February 12th, 2011 at 9:27 AM

    Thanks for everyone’s comments …

    certainly the journey is unique to every family (point #2)! and an open mind, and a lot of love IS necessary.

  • Susanne


    February 15th, 2011 at 9:13 PM

    I see “parent” as a title that needs to be earned. Anyone can be a parent in the legal sense but you can’t be a good one off the bat. Kids will almost always be skeptical of stepparents, probably even distrust or dislike them at first. Best way forward is to take it at their pace and not push it on them.

  • Yvonne


    February 15th, 2011 at 9:19 PM

    Thanks Lynne for a very good article. My friend’s a stepmom and her biggest struggle is getting the girls, one hers and one her partner’s, to get along. They are very close in age (12 and 13) but polar opposites in nature and interests. What’s the best thing to do there? Neither of them want to appear to be favoring their own child.

  • Ellie


    February 16th, 2011 at 8:17 PM

    The fourth point is the most important I feel about letting the bio-parent do the disciplining. If you try to tell them off, they’ll just flat-out say “I don’t have to listen to a thing you say”. That does nothing for the relationship. You and your spouse do have to present a united front though.

  • Bruce


    February 17th, 2011 at 12:11 PM

    As far as teenagers in the family are concerned, when you’re the stepparent, you’re at the bottom of the ladder. A guest. They will treat you with respect only because they are told to. They don’t have to in their eyes. “I don’t like people that crash my parties so why would I like strangers crashing my family?” I heard one say once. Teens are the toughest nut to crack.

  • Francine


    February 17th, 2011 at 1:27 PM

    I would think twice about marrying a woman that already has kids. It’s a thousand times harder to make it work. I don’t know if it is really worth it nor if I’d be willing to take on another man’s child. Maybe it would be better not marrying that person at all for your sake and theirs.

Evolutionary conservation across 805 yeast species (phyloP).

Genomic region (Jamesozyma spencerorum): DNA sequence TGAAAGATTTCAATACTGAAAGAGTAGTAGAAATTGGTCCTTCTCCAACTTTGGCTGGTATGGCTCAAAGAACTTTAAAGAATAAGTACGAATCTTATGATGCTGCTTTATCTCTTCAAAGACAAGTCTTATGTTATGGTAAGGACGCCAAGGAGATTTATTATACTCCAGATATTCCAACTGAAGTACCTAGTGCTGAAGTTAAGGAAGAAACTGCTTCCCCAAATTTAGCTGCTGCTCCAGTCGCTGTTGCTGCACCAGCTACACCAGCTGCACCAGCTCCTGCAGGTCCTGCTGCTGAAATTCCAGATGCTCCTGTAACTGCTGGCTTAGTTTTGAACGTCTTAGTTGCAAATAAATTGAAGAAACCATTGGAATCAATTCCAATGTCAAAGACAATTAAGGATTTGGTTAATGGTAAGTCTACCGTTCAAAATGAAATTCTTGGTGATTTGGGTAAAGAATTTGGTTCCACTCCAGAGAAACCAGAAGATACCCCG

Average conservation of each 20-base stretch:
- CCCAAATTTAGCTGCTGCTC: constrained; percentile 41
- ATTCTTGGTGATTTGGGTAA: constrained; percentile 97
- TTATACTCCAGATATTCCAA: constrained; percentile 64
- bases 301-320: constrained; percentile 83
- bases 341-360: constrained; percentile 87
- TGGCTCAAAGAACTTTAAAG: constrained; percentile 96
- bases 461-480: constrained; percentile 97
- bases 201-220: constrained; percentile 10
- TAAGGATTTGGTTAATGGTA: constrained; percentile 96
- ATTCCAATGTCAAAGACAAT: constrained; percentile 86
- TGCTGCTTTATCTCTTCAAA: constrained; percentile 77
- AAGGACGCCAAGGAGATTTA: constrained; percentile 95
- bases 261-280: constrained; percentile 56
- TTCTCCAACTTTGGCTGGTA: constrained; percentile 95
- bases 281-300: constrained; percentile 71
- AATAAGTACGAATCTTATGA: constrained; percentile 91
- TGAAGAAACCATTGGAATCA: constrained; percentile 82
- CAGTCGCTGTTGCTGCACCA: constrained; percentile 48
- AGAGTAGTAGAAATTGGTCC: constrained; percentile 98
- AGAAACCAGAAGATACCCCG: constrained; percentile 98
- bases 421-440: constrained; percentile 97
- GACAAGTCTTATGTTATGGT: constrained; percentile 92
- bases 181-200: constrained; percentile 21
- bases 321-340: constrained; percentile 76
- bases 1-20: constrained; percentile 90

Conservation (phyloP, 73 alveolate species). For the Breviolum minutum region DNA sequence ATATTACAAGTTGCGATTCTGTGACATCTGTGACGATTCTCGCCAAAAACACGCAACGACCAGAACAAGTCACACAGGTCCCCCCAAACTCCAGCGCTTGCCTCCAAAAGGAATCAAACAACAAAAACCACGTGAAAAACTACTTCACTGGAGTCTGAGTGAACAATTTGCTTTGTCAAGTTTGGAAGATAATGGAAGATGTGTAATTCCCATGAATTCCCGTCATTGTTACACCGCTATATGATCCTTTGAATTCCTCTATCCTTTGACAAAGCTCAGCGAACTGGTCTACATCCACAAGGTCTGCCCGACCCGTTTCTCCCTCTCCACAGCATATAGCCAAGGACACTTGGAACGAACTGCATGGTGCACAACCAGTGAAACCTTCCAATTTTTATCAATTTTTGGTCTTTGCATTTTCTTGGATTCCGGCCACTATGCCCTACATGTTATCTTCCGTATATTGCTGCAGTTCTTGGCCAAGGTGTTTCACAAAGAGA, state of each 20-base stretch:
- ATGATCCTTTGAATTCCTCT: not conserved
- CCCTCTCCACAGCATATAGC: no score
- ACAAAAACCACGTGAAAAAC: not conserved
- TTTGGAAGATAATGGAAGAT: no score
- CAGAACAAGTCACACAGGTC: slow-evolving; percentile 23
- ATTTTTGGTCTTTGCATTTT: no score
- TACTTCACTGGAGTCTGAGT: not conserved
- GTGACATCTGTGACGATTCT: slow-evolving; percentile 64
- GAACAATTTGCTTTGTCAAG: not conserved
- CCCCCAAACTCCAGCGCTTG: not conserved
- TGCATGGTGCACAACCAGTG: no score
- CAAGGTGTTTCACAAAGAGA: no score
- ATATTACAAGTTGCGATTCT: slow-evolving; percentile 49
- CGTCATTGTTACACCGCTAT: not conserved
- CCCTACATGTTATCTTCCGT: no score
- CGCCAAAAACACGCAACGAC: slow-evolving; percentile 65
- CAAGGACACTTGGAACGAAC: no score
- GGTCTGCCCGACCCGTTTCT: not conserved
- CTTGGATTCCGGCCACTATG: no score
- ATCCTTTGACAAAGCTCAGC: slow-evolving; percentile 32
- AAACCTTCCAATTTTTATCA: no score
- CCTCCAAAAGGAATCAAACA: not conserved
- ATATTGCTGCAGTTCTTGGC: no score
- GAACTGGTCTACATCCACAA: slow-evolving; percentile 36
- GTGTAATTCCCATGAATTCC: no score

• MCM


    July 24th, 2017 at 6:00 PM

    I regret marrying my spouse because of the stress of being a new parent and a new step parent. I have wanted to walk out so many times because I am not respected by anyone. My husband groups me with the kids when he gets angry and the step kids (1 in particular) is almost violently disrespectful. I have a 17 month old and I am ready to walk because every time he comes to visit (he’s 10) , he is increasingly disrespectful to me and both sisters. I did not grow up like this and I want a simpler life. We’ve been together 4 years and I feel like the 4th in line. I’m 40 and tired of it.

  • Elizabeth


    February 17th, 2011 at 4:42 PM

    You can’t help who you fall in love with, and the kids can’t help being there. They didn’t ask to be brought into the world. I think everybody should at least give them a chance rather than write off any potential partners immediately just because they have children. Children are hard work, true, but they are a joy too. Kids can greatly enrich your life.

  • Lynne Silva-Breen, Author

    Lynne Silva-Breen, Author

    February 20th, 2011 at 3:28 PM

    I would marry the person I love, no matter the family that comes along!

    While it’s hard, it’s not impossible, especially with the right strategies to begin with. Remember: children eventually leave the family.

    Many step-families can really find helpful tools by engaging a family therapist as their family “coach.” I see blended families in my practice regularly, and virtually every one of them, even the most conflicted, can learn how to do things better and more comfortably. Everyone wants a happy family!